Six events that shaped Libertyville’s history

Over the past 100 years, Libertyville has experienced many significant events, some of which are described below.

Savanna Winiecki, Online Editor

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Note: The research for all of the following news stories came from “Shelf Life,” A Cook Memorial Public Library District Blog, except for “JFK Campaigned at Cook Park” and “Rouse Murders.”

 

Woman’s Land Army (1917)

Libertyville Independent, October 17, 1918, sect. 2, p.1
This part of a newspaper article from 1918 describes the prosperity of the Woman’s Land Army.

During World War I, it was common for city girls to replace the farm jobs of their families while they were fighting in the war. This pursuit was called the Woman’s Land Army of America (WLAA). The WLAA was the foundation for other women’s movements in America. Tending to the farms was not just a temporary project to provide food for the people; it was also meant to train women to work in agriculture so they would develop the skills necessary not only while their families were away, but in the future. The Illinois WLAA recruited “farmerettes” to work on the farms. They needed donations, however, for agricultural equipment because there was no government funding. Six Libertyville farmerettes brought their tractors to Chicago to level Grant Park’s grounds for a war exposition. The training farm in Libertyville seemed to have a promising future. According to Sonia Schoenfield’s blog post on Shelf Life, “The Illinois Training Farm of Libertyville proved to the world that women could successfully farm, and proved to the women that such work was fulfilling, noble and a worthy result of a single year’s farm output.”

Train Robbery (1924)

Courtesy of Jim Moran
Some postal bags were recovered after the robbery, however it was reported that only half of the $3 million stolen was retrieved.

On June 12, 1924, the largest train robbery in U.S. history occurred in Rondout on the Milwaukee Road line. The heist was completed by an eight-man crew, including professional thieves and a corrupt law enforcement office. Many trains in the twentieth century would carry the post office’s cash and other valuables. Around 10 p.m., the train slowed in Rondout, where two of the thieves “walked out from behind their hiding place dressed as railroad workers, holding red lanterns to get the train to stop. The rest of the gang had arrived driving stolen Cadillacs. They lined the cars up to provide light for the robbers to see what they were doing,” said Thomas Hiller’s blog post on “Shelf Life.” After forcing the engine crew to stop the train, the thieves moved 63 postal bags into the stolen cars in less than 25 minutes. Within four months of the robbery, the police had caught all of the robbers, who would soon be on trial. All eight men were convicted; however, they received light sentences. It was reported that $1.5 million of the $3 million was recovered and the remainder of the money’s location is still a mystery. The film The Newton Boys is based on some of the thieves’ careers involving this robbery.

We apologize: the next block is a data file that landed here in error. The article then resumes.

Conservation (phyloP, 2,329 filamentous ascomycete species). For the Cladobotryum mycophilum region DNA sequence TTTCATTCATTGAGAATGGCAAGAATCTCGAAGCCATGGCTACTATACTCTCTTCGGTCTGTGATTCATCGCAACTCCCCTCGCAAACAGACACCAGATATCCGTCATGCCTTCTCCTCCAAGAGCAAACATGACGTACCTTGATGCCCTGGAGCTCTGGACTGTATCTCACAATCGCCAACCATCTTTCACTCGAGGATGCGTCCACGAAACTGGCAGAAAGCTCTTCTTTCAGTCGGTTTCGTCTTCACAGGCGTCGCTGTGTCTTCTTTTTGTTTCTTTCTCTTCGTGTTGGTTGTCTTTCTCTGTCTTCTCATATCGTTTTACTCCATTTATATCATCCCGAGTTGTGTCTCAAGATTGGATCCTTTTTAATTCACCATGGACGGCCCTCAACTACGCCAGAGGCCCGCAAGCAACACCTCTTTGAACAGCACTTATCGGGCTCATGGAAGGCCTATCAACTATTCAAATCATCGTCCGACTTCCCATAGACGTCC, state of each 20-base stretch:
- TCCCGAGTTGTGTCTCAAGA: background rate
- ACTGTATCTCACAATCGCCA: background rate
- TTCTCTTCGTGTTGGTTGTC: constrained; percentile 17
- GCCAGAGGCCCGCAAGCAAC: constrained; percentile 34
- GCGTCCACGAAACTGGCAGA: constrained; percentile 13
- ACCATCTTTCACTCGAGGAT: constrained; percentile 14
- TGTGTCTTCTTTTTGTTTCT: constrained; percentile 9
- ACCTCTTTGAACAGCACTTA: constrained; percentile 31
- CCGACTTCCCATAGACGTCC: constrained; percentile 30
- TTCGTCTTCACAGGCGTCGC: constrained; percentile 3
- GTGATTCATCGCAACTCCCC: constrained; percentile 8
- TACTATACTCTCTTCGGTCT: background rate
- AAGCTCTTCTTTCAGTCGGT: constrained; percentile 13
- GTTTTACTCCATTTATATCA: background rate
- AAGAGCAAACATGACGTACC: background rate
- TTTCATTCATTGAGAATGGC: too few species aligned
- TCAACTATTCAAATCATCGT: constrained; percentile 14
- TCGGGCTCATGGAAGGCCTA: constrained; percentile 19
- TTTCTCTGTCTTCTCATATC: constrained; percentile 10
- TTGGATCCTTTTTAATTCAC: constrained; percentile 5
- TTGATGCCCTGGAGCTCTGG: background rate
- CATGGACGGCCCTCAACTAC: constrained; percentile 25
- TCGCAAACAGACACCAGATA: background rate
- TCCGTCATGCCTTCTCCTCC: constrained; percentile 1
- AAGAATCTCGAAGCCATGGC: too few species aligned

Floods (1938, 1960, 1962)

Libertyville Independent Register on July 8, 1938.
The 1938 flood resulted in $1 million of damage, severely affecting Libertyville citizens and the town as a whole.

Libertyville was affected by three major floods within a 24-year span, in the years of 1938, 1960 and 1962. In 1938, the flood was caused by an abundance of rain in a short period of time, and the amount of water accumulated quickly increased. The water levels caused approximately $1 million worth of property damage. Butler Lake was flooding and the water had flowed onto Lake Street had been closed until things returned to normal. Despite the waters rose so quickly, only one life was lost. In the spring of 1960, Libertyville was hit hard with another flood. The prior winter had received a great deal of snow that stayed through March, but the rapid increase of temperature melted the snow, causing major flooding. The Des Plaines River rose a significant amount, especially on April 2 when a rainstorm caused it to rise six inches in eight hours. The damage hit the new 150-house subdivision called North Libertyville Estates. Around 100 households were displaced and individuals had to stay elsewhere in the meantime. Two years later, in March of 1962, a very similar flood impacted Libertyville because of meltwater from snow. Similar to the flood in 1960, North Libertyville Estates was effected. Even though “the village hadn’t wanted the subdivision built so close to the Des Plaines River at all,” said Thomas Hiller on his “Shelf Life” blog post. Again, 100 to 120 houses were displaced, but citizens had more time to get out of the way of the flood since there wasn’t any additional rain like in 1960.